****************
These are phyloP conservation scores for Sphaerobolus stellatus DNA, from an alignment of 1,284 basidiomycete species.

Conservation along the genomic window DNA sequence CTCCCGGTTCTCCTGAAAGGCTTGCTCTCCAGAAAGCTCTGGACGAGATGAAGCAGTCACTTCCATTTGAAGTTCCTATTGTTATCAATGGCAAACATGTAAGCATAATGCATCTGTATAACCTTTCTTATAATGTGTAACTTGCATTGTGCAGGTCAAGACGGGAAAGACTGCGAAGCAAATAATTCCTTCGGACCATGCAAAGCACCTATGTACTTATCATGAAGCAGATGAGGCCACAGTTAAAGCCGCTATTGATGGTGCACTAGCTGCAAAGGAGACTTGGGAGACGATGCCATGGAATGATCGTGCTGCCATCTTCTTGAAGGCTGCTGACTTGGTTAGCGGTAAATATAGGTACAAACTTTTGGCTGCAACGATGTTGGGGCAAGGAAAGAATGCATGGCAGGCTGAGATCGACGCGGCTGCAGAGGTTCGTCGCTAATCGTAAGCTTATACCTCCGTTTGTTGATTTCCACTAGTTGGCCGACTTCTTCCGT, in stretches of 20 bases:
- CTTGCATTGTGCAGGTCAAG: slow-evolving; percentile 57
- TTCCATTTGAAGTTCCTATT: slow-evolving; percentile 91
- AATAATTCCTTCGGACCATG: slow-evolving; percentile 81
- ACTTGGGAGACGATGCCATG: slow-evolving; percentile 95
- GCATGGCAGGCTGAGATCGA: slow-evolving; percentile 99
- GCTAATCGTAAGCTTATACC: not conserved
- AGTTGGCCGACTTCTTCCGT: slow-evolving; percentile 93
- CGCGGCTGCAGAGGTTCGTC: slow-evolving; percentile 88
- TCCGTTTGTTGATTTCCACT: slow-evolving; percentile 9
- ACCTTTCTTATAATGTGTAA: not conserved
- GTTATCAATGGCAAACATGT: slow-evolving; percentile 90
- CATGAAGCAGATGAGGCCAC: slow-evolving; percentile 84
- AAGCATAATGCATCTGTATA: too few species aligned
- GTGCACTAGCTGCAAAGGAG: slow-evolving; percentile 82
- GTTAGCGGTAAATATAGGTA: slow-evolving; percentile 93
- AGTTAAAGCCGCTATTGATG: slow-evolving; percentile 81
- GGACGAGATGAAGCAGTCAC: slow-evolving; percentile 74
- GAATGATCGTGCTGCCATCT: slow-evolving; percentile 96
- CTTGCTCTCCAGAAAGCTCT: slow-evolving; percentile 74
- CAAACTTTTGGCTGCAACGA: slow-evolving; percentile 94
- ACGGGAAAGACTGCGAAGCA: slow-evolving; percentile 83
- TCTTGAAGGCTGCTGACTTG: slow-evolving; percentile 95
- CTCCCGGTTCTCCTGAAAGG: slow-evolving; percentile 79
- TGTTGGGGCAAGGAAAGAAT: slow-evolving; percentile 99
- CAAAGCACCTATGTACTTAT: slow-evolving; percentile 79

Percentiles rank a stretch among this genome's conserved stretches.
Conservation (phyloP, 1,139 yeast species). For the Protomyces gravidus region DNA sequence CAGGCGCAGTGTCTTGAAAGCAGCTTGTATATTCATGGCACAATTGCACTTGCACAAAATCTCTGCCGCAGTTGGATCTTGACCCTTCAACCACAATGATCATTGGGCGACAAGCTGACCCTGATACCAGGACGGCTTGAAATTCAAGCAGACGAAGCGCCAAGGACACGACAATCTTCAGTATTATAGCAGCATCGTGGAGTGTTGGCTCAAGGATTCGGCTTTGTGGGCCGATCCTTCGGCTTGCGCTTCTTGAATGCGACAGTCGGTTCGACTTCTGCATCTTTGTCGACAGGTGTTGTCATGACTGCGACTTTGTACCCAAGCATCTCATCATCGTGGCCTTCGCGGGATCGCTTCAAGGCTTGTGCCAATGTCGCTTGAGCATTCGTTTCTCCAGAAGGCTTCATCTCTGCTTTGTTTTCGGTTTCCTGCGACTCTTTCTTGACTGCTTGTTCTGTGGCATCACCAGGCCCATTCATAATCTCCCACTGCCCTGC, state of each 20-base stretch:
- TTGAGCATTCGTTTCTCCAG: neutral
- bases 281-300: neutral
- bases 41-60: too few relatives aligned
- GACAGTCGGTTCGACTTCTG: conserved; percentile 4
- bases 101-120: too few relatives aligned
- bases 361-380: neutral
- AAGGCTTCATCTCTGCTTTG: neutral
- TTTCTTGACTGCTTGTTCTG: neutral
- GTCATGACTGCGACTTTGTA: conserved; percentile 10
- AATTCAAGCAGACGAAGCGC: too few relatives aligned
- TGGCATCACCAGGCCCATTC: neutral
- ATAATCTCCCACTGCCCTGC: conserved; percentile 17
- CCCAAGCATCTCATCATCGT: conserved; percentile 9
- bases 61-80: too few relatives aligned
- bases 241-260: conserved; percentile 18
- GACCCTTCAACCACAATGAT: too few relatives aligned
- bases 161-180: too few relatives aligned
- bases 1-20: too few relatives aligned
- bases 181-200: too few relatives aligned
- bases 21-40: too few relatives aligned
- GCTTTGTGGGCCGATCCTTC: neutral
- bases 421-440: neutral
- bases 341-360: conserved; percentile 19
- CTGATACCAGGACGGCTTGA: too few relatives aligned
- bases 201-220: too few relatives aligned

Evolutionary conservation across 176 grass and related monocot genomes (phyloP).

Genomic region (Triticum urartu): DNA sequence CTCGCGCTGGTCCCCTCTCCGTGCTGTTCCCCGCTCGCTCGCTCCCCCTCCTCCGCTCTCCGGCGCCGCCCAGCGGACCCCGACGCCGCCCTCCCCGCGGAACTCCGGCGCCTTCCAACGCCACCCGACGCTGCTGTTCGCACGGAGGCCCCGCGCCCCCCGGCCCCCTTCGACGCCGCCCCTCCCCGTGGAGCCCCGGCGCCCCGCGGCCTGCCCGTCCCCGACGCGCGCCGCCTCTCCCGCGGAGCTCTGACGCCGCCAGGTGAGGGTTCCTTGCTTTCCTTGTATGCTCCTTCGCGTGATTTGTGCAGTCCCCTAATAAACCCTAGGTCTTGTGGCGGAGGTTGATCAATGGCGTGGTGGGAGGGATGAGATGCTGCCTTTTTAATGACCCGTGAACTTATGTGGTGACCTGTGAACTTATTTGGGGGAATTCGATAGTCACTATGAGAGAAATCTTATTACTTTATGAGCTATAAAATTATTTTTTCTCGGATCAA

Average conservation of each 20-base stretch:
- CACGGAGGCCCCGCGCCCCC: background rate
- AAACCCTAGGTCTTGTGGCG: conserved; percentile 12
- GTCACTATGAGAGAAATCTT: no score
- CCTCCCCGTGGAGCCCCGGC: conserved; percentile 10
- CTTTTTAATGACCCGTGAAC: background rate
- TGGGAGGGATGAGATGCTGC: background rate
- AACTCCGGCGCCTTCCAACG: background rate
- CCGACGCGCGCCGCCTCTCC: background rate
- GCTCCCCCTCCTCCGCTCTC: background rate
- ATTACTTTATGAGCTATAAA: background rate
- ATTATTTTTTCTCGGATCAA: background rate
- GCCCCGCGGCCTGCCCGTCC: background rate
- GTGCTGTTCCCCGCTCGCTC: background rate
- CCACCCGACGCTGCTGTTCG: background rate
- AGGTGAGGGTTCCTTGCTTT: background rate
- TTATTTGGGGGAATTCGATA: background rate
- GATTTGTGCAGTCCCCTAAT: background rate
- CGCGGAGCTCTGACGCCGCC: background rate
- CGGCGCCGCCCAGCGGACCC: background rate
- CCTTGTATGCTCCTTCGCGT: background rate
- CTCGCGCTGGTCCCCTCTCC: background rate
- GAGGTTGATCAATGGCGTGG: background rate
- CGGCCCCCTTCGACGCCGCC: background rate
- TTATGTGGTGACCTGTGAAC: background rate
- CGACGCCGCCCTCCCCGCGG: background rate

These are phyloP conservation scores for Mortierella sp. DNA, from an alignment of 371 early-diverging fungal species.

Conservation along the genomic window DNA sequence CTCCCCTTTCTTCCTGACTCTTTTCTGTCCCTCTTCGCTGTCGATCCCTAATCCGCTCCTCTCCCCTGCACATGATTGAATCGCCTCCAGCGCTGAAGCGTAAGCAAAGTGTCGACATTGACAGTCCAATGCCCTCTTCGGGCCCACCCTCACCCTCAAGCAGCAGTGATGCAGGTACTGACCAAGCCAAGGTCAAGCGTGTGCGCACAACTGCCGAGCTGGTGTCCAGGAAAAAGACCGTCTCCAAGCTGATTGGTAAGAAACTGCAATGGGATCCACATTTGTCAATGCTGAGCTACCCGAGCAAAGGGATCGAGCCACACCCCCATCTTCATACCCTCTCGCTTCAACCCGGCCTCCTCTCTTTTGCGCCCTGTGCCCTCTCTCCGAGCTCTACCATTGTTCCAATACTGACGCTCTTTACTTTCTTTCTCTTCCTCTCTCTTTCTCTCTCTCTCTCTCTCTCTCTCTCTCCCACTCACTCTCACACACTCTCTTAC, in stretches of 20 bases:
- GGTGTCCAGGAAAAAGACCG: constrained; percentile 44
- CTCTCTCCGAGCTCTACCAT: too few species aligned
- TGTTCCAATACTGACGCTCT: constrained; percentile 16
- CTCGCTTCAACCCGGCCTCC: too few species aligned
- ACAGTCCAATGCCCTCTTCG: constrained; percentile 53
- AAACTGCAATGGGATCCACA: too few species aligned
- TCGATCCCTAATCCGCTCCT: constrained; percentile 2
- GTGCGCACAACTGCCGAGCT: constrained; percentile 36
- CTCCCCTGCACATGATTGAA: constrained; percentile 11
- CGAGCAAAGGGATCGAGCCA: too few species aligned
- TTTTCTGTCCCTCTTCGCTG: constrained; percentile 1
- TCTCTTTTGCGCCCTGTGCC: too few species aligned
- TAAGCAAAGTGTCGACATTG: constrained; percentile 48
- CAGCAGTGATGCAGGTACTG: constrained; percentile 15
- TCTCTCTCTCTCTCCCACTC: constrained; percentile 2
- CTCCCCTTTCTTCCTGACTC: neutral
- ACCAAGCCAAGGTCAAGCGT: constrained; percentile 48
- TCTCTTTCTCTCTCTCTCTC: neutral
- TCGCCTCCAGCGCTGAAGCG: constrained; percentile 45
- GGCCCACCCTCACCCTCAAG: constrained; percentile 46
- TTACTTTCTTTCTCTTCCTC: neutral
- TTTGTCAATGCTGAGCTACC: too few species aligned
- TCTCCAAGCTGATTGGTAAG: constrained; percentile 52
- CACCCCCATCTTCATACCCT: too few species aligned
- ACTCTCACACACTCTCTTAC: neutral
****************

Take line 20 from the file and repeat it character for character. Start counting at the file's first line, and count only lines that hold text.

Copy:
- GAATGATCGTGCTGCCATCT: slow-evolving; percentile 96